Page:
I was in awe of the powers of wind and water this whole trip.
Looking over the rim of Bryce Canyon was like looking into another world.
The different areas are called amphitheaters.
The formations have names like chimneys and hoodoos.
Utah was formerly a desert (erg) on the equator.
I have had to go back and brush up on my geology.
The fractured layers of sandstone, limestone and mudstone are differentially eroded.
This leads to the hoodoo formation.
These processes continue today with freeze thaw cycles, rainwater and wind erosion.
Another beautiful example of nature’s art.
I took my camera to the Bellagio Conservatory and Botanical Gardens to photograph plants.
I should have known that this would include over-the-top displays like everywhere else.
Everything is bigger and brighter in Las Vegas.
Do not think that I was disappointed to find giant tigers and elephants.
I was just in shock and awe. I was wide-eyed the whole evening.
I loved the life-sized fairy flying among the colorful kalire.
The huge tigers had wagging tails.
The elephants nodded their heads.
The colorful trees were perches for giant peacocks.
There was a huge lamp large enough for a genie.
I guess the fox wanted to do some wishing.
This “Indian Summer” display was a bit overwhelming for the Flower.
I am happy to be back home where everything is life-sized and accurately colored.
One crazy day in Vegas was enough for Flow.
Stay tuned for a lot more of UTAH.
My coffee beans are finally starting to ripen.
A few are a lovely red hue.
The little tree is full of beans.
It will be brought inside before freezing temperatures hit.
The beans will be harvested later this month.
I plan on roasting them and grinding them
to make my first cup of tree-to-cup coffee.
What a treat that will be!
There will be NO Fairy Halloween Party due to last year’s bad behavior.
We plan on having a quiet night at home.
Ruth has flown off to a retreat for some rest.
HAPPY HALLOWEEN to all the little good fairies.
It’s time to start cleaning up in the garden.
Be careful you do not remove some future friends.
We must not compost our companions.
You may recall my writing spider friends
named for the plants they lived on.
Two of the three left behind egg sacs.
Lucy (on the Lucifer) hid hers beside the gutter’s down spout.
Fern (on the Autumn fern) attached hers to the highest fronds.
I most be careful to leave these in a safe place.
It’s nice to know there are future friends
waiting in the garden.
When everybody leaves
and you are alone with yourself
will you be quietly content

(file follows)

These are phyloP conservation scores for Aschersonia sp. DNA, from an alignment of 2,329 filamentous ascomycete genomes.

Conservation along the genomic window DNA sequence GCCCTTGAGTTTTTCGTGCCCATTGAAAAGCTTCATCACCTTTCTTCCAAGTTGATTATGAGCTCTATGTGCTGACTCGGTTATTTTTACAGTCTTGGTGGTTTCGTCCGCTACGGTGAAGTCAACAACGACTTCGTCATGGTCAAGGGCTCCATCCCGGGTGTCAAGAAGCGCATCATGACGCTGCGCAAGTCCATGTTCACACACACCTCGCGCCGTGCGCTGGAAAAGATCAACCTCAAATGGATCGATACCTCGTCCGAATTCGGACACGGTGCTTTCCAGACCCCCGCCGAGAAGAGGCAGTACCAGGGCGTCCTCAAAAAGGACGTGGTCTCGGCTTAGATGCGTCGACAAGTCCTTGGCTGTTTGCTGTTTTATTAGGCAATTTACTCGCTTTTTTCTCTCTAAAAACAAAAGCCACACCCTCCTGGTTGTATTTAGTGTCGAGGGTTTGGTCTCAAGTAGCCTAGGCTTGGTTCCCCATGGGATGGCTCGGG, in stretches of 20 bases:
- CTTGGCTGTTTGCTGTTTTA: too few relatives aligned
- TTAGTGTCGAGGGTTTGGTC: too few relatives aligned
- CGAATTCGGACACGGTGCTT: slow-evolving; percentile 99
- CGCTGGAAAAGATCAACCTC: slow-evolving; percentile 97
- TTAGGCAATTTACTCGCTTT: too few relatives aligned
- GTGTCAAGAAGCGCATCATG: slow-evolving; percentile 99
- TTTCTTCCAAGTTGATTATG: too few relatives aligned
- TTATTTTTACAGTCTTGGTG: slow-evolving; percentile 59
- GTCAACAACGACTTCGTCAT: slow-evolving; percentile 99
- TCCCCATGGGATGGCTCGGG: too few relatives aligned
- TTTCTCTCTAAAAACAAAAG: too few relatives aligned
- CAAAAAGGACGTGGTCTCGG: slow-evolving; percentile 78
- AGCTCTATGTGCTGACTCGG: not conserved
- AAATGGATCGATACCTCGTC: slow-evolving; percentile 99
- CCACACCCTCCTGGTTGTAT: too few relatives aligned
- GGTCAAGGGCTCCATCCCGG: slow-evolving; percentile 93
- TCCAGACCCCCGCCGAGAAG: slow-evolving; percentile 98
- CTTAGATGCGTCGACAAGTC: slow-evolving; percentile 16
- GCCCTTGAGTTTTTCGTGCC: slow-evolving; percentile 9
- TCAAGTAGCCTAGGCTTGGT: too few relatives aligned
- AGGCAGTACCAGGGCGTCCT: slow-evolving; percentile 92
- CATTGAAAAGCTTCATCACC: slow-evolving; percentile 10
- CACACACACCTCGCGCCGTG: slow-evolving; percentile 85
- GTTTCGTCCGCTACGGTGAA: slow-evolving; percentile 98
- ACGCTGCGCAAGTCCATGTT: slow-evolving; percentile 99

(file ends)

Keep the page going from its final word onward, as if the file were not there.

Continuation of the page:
with who you are?
Can you keep yourself company?
Will you know your own voice?
Will you be solid or hollow?
Will you have the strength to sit quietly alone
or will you feel the need to leave yourself
and seek other company?
Who will you be then?
The seasons change and there are surprises in my garden,
but I know this place like the back of my hand.
I can close my eyes and walk around my garden as I fall asleep.
This place is part of me. The nurtured part. The cared for part.
There is harmony and balance.
Outside my garden is an alien place.
It’s noisy and crowded.
There are people who puzzle me and noises that scare me.
I have been spending a lot of time outside my garden lately.
The outside world exhausts me.
I smile through the fear. I watch in wonder.
I try to focus amongst the chaos.
Why must I shop with loud music?
Why are folks rushing and rude?
There is angst and anger outside my garden.
I must be brave.
I wear my armor.
When I get home, I will relax.
I will water my plants and watch my little friends.
I will slow down. I will pause. I will pray.
Thank God for my garden.
These tiny plants transform themselves every fall.
They change from little rosettes to tall towers.
Most plants just throw up a stalk of flowers,
but this little succulent turns into a mama stalk.
I watched a bumble bee climb the flower towers over and over yesterday.
I do not know its name. I just call it “Ghost Rose.”
I hope a reader can help me identify this “All-In Mama.”
I found a surprise while hiking in the mountains last week.
How lucky to find a lovely grouping of Jack O’Lantern mushrooms on a fall afternoon.
These orange Omphalotus olearius may look yummy, but they are poisonous.
These were perfectly positioned right beside the trail.
I have heard that the gills glow green in the dark, but I have never seen this.
The leaves had not transformed to their lovely fall colors yet here in North Carolina.
I am glad the Jack O’Lanterns stepped in to add color.